Tattoo or not tattoo?

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Whether it’s a small butterfly on the ankle or a skull on the arm, a jewel in the belly button or a ring through the nose, getting a tattoo or piercing is something most of us have thought about at some point. But if you have congenital heart disease you should be aware of some risks – especially if you take anticoagulants or if you are at risk of endocarditis.

Do you take anticoagulants?

Tattooing means inserting ink into your skin with a needle. This leads to minor bleeding. If you take medication like Aspirin, Marcumar, Cumadin or similair, it will inhibit your blood’s ability to clot and you will bleed more heavily. The tattoo ink will therefore be washed out by your blood, which means getting a tatoo is impossible. Watch out for unreputable tattoo studios who might tell you to stop taking your medication. This may put your life at risk. Is a tattoo really worth it?

Are you at risk of endocarditis?

If you are at risk of endocarditis, you should avoid piercing and be very careful if you get a tattoo. During the tattooing and piercing process you risk bacteria entering your blood stream, which will then continue to your heart. The safest place to get a piercing is your ear, as ears don’t contain much blood so the risk is lower.  However, The European Society of Cardiology guidelines strongly advise against getting your tongue pierced or having a piercing in any mucous membranes that contain much blood, such as your nose.

Although endocarditis is quite rare it is still a risk. If you are certain you want to go ahead with a piercing you will have to take endocarditis profylax (take antibiotics) before. Please talk to your doctor who will be able to provide you with more information. But be aware, although antibiotics lower the risk of endocarditis they don’t completely get rid of it.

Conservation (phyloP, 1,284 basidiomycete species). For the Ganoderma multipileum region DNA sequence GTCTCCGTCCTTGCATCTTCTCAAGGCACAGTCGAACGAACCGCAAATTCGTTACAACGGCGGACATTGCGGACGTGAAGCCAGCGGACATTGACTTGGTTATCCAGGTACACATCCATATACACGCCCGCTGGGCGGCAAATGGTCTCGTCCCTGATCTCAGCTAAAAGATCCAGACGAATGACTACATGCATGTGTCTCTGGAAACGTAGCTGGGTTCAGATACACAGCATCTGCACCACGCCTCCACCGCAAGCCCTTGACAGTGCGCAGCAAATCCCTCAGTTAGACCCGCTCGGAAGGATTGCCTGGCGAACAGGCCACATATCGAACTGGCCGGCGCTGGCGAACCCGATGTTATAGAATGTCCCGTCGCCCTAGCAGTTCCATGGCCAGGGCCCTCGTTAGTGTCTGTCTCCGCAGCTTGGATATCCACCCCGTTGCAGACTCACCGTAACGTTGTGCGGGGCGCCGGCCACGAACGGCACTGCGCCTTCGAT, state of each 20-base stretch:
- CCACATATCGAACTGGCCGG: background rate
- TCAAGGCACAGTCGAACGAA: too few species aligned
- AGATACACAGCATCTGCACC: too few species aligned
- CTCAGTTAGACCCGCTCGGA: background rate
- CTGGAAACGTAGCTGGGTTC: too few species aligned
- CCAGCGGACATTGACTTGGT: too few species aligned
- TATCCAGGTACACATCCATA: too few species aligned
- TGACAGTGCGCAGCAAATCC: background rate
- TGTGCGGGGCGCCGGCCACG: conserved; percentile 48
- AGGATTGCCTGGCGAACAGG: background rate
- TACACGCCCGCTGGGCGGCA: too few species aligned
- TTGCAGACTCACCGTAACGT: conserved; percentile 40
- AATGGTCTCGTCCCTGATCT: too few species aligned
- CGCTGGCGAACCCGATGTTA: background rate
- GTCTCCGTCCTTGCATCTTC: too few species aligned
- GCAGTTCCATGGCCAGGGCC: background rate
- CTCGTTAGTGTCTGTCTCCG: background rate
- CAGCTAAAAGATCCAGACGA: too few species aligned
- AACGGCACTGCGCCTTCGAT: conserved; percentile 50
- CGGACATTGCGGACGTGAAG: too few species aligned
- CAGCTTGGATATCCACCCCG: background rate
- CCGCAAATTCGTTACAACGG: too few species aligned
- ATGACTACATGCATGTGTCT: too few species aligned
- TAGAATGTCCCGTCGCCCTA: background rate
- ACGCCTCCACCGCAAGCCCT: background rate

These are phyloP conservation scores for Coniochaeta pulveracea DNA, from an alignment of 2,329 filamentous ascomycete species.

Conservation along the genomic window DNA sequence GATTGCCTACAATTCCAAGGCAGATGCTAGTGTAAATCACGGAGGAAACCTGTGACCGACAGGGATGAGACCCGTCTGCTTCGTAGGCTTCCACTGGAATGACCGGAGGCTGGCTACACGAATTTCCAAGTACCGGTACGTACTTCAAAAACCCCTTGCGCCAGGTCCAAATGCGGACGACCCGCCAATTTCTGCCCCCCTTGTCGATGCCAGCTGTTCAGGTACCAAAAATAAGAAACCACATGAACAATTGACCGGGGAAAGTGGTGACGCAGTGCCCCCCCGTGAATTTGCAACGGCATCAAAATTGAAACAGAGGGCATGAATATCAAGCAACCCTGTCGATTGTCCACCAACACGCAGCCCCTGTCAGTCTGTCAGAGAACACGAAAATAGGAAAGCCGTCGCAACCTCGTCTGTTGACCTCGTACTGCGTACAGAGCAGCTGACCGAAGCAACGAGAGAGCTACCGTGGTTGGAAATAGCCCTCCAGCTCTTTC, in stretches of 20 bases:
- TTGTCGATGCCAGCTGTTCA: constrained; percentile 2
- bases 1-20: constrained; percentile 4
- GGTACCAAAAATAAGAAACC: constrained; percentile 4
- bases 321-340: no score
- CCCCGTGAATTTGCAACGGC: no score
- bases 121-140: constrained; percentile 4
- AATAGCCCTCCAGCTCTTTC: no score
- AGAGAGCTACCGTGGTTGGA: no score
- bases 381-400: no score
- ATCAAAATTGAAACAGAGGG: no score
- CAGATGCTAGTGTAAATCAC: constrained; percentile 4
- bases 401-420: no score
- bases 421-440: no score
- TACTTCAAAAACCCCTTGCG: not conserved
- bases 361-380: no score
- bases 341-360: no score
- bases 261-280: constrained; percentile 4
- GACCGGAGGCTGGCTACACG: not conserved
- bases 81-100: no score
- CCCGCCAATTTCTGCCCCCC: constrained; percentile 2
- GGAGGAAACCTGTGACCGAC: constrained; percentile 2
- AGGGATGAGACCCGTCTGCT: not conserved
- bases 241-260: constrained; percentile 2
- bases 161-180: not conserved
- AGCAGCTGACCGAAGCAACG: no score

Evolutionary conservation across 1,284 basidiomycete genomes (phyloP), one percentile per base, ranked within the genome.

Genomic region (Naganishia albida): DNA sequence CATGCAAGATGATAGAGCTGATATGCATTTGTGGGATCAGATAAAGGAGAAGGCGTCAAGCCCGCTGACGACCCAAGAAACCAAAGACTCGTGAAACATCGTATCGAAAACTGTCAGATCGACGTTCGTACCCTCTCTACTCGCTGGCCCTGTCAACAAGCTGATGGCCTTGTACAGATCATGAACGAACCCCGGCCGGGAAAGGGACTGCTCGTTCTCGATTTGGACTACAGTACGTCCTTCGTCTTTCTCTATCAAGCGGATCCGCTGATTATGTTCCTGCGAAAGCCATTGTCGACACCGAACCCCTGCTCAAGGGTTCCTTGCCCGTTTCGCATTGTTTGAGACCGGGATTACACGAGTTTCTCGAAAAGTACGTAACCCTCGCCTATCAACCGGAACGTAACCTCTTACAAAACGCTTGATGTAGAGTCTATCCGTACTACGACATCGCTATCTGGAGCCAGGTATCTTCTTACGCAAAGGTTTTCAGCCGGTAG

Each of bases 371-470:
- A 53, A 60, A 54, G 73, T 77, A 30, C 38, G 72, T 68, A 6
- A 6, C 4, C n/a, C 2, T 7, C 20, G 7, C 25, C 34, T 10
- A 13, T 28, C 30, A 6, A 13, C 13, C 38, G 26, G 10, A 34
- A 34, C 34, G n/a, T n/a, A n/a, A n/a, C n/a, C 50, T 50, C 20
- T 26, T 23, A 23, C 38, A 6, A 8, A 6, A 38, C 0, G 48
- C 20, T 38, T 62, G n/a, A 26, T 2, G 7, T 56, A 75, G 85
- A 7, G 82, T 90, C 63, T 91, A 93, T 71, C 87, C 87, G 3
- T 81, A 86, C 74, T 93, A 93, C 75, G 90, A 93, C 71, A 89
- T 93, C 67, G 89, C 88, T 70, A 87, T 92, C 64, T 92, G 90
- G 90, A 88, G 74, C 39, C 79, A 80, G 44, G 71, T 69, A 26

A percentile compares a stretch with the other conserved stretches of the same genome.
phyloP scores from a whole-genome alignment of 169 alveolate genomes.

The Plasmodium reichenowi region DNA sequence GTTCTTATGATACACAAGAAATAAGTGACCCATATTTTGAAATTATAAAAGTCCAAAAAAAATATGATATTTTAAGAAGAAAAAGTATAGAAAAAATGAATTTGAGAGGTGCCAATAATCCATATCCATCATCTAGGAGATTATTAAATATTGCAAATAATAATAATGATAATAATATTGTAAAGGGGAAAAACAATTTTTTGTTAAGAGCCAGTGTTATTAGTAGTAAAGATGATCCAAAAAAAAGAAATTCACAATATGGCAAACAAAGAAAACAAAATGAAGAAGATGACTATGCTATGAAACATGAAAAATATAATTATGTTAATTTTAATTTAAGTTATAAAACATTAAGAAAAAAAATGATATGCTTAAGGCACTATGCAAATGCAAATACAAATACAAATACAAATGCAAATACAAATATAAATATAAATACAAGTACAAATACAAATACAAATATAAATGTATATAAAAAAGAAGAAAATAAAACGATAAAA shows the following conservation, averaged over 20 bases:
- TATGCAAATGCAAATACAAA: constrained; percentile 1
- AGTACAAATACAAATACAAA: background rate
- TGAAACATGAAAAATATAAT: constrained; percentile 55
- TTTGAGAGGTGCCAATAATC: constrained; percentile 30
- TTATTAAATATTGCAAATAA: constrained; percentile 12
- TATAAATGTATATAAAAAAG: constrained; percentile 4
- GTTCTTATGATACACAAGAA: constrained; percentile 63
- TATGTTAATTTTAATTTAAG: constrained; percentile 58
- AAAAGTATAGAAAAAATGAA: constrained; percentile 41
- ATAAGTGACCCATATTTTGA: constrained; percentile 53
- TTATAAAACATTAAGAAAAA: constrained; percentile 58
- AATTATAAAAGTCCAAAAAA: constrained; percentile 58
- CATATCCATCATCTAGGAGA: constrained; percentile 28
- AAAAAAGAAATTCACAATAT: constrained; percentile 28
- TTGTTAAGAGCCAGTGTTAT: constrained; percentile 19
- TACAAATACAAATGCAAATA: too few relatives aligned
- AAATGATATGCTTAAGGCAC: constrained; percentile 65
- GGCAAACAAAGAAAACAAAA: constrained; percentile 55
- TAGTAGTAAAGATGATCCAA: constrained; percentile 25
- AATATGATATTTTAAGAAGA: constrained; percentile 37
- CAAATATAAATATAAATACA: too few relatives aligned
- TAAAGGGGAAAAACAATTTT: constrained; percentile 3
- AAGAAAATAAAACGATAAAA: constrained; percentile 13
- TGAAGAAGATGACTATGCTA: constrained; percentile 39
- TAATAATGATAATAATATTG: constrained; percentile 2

What to look out for

  • Talk to your doctor about your thoughts of getting a tattoo or piercing. The risk of endocarditis differs with each congenital heart diagnosis.
  • If you are under 18, you will need the permission from your parents.
  • Make sure the tattoo parlour you choose is clean and sterile.
  • Go to a tattooist that you trust and tell them about your heart defect and the risk of endocarditis.
  • If you have recently had a piercing or tattoo look out for flu-like symptoms such as fever, headache, sweats, aching joints or other symptoms. If you do experience any of these symptoms then you should see a doctor.
Author(s): Ulrika Hallin
Reviewed by: Dr. Ulrike Bauer
Last updated: 2010-10-05

Do you want to tell us about your experiences? Leave a comment on this article.

Comments on this article

06.12.2011 | Agustin Guerrero, Argentina
Hola yo tengo cardiopatias congenitas pero no tomo ninguna medicacion estoy sano!!!!
hay algun problema?
en que me tatue?
yo tengo pustos aritos y no me paso nada!!
06.12.2011 | maria arevalo, españa
llevo tiempo queriendo hacerme un tatuaje en el pie,pero tengo un una valvula cardiaca y no se si correria mas riesgo que una cardiopatia normal.